galapagos national park bans plastic bags.

Galapagos National Park rangers and students handing out free, reusable shopping bags. Courtesy of Galapagos National Park.

Our hats are off to officials in the Galapagos Islands for phasing out the use of plastic shopping bags in an effort to protect wildlife and reduce litter, pollution, and overall waste in the archipelago.

The project began last December when Galapagos National Park (GNP) rangers and student participants in the GNP’s environmental program began going door-to-door to deliver free, reusable cloth shopping bags to residents and to raise awareness about the environmental impact of careless plastic consumption. Employees of local businesses also received training on how to encourage consumers to use the recyclable bags and limit their use of plastics.

The next phase of the ban is slated to take effect in August when authorities will prevent the entry, distribution, and sale of prohibited plastic items throughout the archipelago. While it doesn’t sound like plastic bags already in circulation will be confiscated, officials say that their goal is to completely eliminate the use of prohibited plastics by 2017.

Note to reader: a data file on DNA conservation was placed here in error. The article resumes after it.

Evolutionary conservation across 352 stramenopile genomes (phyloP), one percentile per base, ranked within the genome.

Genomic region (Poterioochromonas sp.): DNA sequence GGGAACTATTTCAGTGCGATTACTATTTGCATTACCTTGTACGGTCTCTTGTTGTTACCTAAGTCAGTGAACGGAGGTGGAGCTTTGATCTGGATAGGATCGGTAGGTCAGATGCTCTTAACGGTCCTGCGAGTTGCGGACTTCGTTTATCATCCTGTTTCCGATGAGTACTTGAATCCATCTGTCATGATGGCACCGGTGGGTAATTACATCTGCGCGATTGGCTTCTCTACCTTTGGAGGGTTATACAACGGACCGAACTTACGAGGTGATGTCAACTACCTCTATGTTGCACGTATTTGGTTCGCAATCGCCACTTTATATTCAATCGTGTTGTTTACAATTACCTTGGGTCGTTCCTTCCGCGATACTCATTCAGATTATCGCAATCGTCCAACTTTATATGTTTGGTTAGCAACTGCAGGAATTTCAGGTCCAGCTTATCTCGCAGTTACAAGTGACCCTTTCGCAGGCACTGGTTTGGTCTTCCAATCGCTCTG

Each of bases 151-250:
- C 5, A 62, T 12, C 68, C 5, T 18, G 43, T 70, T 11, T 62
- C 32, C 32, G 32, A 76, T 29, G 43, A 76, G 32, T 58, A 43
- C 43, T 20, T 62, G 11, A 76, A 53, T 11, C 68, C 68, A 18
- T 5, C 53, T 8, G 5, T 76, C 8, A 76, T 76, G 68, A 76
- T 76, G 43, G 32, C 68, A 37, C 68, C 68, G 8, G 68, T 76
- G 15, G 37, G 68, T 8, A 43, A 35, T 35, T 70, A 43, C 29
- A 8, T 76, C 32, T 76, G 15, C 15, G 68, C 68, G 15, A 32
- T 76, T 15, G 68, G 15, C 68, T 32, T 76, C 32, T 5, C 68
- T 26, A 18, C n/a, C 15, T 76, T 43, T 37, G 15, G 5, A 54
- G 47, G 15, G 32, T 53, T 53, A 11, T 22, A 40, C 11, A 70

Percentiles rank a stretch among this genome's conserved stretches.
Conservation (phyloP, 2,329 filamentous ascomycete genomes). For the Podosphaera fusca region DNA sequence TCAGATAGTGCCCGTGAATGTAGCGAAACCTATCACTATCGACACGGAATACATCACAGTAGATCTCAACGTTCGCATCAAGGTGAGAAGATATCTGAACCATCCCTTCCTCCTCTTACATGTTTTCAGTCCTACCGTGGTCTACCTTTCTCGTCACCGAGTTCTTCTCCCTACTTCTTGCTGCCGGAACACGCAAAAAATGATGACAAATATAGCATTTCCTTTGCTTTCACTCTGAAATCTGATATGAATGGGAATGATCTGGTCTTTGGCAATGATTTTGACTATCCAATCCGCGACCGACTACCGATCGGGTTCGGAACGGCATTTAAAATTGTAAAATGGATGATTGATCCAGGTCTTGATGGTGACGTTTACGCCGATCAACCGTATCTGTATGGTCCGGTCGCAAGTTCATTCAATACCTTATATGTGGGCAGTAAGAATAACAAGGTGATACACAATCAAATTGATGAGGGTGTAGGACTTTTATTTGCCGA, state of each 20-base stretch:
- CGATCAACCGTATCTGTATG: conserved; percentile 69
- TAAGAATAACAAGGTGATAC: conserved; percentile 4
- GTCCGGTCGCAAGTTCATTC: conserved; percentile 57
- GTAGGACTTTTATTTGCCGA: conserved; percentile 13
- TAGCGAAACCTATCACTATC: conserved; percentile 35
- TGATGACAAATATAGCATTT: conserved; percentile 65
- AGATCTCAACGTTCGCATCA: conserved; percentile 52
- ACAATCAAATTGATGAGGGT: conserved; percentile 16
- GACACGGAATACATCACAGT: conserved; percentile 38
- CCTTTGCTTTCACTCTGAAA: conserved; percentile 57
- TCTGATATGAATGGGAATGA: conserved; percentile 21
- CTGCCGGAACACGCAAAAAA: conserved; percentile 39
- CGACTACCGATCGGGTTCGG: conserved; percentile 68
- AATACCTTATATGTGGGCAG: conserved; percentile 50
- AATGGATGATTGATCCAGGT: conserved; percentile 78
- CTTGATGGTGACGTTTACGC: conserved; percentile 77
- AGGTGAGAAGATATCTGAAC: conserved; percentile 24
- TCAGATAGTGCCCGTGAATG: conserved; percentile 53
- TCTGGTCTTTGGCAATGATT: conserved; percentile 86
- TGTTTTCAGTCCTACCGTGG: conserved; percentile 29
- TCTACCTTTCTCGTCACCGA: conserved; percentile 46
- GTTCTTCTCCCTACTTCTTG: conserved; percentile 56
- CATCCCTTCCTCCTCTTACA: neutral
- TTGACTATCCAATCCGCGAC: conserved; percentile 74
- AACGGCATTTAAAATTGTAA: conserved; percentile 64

According to the GNP, 4.5 million bags are used in the islands each year. Unfortunately, once an item reaches the islands it’s very difficult to get rid of. “The average use of these bags is 15 minutes, but their degradation takes 200 years,” Viviana de la Rosa, the head of environmental education at the Galapagos National Park, told Telesur. Sadly, even when a plastic bag does eventually break down, it releases toxins into the environment.

Conservationists estimate that plastics contribute to the deaths of  1.5 million seabirds, fish, whales, and turtles each year.

There is no word yet on what will happen if a tourist unwittingly violates the new rule, but our guess is that officials will be looking for the contraband items at airports on the mainland and offenders will simply be asked to leave their plastic bags behind.

Last year, just over 200,000 tourists visited the Galapagos Islands and there are now about 27,000 people living there full time. In our view, the ban on plastic bags in the Galapagos is logical and long overdue and an important step towards protecting wildlife and making tourism in the islands more sustainable.